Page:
Tuesday, March 8, 2011

Italy\'s mafia: breakdown of four main groups

08 Mar 2011

In addition to Cosa Nostra, there is the Camorra, which is based in the Campania region around Naples; the \'Ndrangheta, based in Calabria, and the little-known Sacra Corona Unita in Puglia, the heel of the Italian boot.

Together they were estimated in 2009 to have had a turnover of 135 billion euros – almost nine per cent of Italy\'s gross domestic product.

The hilltop town of Corleone, in the hills south of Palermo, is synonymous with Cosa Nostra. Two of the mob\'s most notorious leaders came from there: Bernardo \'The Tractor\' Provenzano and Salvatore \'The Beast\' Riina.

The Italian authorities began cracking down on Cosa Nostra in earnest after 1992, when the mob used massive car bombs to blow up two highly respected judges, Giovanni Falcone and Paolo Borsellino, who were investigating organised crime.

Cosa Nostra has waned in power in recent years, but the \'Ndrangheta and the Camorra are on the ascendant.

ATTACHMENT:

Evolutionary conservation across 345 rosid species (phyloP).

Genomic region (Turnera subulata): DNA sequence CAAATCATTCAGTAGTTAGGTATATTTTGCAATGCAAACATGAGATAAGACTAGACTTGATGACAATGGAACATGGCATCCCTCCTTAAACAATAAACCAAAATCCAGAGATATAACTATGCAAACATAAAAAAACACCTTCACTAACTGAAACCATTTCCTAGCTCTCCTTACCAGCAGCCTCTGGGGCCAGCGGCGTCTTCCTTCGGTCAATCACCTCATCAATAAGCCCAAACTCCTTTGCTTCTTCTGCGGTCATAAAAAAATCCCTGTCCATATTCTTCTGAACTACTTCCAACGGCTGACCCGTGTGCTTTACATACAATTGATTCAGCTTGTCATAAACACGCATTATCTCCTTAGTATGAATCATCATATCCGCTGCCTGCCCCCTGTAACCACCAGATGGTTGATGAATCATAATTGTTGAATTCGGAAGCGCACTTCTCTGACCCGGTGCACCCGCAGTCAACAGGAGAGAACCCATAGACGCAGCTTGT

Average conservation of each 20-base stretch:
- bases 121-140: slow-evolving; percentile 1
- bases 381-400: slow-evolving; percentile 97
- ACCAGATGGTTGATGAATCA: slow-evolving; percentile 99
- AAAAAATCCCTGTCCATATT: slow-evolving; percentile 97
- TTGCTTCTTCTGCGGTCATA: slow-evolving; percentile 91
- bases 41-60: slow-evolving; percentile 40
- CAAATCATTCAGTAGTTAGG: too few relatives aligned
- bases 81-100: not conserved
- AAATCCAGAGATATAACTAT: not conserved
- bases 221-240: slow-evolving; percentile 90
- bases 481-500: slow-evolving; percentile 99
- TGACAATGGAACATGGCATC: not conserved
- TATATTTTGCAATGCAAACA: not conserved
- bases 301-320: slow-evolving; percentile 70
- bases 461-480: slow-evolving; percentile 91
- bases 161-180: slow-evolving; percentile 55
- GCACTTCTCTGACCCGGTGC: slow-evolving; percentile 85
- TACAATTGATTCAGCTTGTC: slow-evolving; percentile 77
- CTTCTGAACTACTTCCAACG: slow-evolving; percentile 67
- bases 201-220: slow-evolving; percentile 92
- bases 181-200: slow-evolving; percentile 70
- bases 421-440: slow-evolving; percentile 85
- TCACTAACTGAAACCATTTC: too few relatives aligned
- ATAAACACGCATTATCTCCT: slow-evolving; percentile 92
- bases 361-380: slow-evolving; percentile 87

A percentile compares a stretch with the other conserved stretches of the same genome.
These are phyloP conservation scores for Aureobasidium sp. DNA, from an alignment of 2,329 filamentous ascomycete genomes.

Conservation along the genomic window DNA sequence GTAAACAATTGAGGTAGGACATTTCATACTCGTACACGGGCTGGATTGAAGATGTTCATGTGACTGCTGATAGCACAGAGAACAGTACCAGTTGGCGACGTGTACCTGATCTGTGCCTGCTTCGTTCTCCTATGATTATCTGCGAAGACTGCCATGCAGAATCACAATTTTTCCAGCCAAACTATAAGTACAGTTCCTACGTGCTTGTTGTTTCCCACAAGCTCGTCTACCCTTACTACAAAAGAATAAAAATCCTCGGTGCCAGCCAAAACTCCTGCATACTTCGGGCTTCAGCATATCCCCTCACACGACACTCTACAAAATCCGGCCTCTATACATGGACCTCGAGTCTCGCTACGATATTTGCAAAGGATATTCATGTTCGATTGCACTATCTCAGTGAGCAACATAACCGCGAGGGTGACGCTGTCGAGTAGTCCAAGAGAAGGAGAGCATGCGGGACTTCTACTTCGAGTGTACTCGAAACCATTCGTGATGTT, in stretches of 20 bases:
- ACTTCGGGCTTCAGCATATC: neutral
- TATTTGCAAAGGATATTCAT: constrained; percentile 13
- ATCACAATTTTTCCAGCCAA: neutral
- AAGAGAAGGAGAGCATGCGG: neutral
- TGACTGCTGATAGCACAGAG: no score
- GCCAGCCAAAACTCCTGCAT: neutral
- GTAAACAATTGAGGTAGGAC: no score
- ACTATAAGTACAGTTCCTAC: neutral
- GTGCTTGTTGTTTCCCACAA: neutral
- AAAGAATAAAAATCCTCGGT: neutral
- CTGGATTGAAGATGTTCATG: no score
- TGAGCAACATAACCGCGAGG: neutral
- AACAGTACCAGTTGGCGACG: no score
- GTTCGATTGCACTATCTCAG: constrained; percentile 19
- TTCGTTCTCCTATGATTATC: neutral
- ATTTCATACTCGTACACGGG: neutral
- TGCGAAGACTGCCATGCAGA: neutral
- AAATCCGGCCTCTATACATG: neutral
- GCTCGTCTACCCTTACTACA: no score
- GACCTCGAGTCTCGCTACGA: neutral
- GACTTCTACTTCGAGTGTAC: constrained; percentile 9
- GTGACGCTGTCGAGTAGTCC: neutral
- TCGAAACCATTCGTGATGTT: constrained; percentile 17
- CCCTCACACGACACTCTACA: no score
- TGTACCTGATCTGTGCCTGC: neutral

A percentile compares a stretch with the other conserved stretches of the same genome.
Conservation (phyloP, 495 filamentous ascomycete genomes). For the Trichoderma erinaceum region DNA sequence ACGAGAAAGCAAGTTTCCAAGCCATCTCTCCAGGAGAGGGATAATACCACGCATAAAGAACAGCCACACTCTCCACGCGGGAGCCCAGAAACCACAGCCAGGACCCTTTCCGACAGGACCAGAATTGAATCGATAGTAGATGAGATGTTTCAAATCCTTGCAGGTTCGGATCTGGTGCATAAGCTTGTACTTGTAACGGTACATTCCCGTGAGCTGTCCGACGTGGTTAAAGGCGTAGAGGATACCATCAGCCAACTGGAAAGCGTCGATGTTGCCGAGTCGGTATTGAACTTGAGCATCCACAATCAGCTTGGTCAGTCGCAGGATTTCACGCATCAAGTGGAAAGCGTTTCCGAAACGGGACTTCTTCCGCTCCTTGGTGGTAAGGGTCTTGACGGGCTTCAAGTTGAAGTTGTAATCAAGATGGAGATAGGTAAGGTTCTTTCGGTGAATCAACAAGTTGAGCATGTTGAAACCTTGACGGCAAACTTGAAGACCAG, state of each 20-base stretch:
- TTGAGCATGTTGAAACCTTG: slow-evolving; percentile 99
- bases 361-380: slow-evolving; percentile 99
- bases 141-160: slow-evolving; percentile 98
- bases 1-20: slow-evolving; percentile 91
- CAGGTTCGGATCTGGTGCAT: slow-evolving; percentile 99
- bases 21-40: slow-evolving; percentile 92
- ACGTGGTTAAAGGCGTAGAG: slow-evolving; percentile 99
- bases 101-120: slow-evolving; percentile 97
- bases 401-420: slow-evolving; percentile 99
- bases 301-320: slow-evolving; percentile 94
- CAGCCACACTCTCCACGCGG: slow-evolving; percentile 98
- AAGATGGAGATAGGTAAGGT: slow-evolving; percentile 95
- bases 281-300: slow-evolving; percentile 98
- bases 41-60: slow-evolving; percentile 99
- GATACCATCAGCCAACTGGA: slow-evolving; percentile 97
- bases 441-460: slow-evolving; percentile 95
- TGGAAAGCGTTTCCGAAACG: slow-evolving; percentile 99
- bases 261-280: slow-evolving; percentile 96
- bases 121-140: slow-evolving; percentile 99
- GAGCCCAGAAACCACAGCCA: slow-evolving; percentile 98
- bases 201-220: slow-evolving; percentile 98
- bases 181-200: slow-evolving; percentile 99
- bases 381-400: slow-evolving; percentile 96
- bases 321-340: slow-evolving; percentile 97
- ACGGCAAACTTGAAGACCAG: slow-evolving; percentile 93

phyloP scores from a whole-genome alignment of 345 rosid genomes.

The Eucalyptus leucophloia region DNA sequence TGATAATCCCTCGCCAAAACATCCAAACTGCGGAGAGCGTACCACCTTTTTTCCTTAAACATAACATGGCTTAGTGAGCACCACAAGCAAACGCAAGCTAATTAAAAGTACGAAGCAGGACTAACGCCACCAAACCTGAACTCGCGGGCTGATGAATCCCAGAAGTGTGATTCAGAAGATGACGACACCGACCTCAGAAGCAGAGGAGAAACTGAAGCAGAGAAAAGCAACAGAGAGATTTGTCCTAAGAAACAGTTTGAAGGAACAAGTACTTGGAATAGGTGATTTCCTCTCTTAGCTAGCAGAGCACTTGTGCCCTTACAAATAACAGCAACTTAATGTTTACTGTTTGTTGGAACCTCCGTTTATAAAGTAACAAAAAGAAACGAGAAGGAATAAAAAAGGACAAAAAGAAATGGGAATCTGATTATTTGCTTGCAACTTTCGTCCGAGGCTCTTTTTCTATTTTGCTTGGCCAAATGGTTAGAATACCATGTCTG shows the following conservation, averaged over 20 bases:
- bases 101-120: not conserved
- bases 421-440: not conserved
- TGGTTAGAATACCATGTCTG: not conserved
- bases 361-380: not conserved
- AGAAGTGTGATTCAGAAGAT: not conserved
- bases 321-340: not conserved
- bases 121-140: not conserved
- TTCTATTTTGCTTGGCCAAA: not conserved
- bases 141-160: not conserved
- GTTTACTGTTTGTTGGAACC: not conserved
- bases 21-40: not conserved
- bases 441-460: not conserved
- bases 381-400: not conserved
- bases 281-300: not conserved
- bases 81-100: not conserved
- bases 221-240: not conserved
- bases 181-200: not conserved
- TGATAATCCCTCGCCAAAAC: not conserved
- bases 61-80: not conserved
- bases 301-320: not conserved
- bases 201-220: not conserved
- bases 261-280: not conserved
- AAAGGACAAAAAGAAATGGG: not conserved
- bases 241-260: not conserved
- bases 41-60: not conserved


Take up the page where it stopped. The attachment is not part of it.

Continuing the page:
Their huge reserves of cash enabled them to flourish during the global economic crisis, at a time when liquidity was in short supply.

Mafia clans have invested money from cocaine trafficking and other illegal activities in legitimate businesses such as hotels, restaurants, supermarkets, construction firms and waste disposal.

Cash-rich mafia chiefs have also begun investing dirty money in the stock exchange, according to investigators.

The most lucrative mafia activities are trafficking in drugs, people, weapons and contraband.

Next comes gambling, forgery and supplying illegal labour, followed by extortion and loan sharking.

Sacra Corona Unita is the least known of the four mafia groups, although it briefly hit the headlines last month when a full-grown tiger was seized by police from the home of a former mob boss.

The tiger was owned by Lucio Vetrugno, 55, who apparently used it to impress his friends and intimidate his enemies, until he was gunned down in a feud just before Christmas.

It had been kept in a cage for 16 years on an estate near the town of Monteroni di Lecce in Puglia. It was transferred to an animal park in Bologna in northern Italy.

News From: http://www.7StarNews.com

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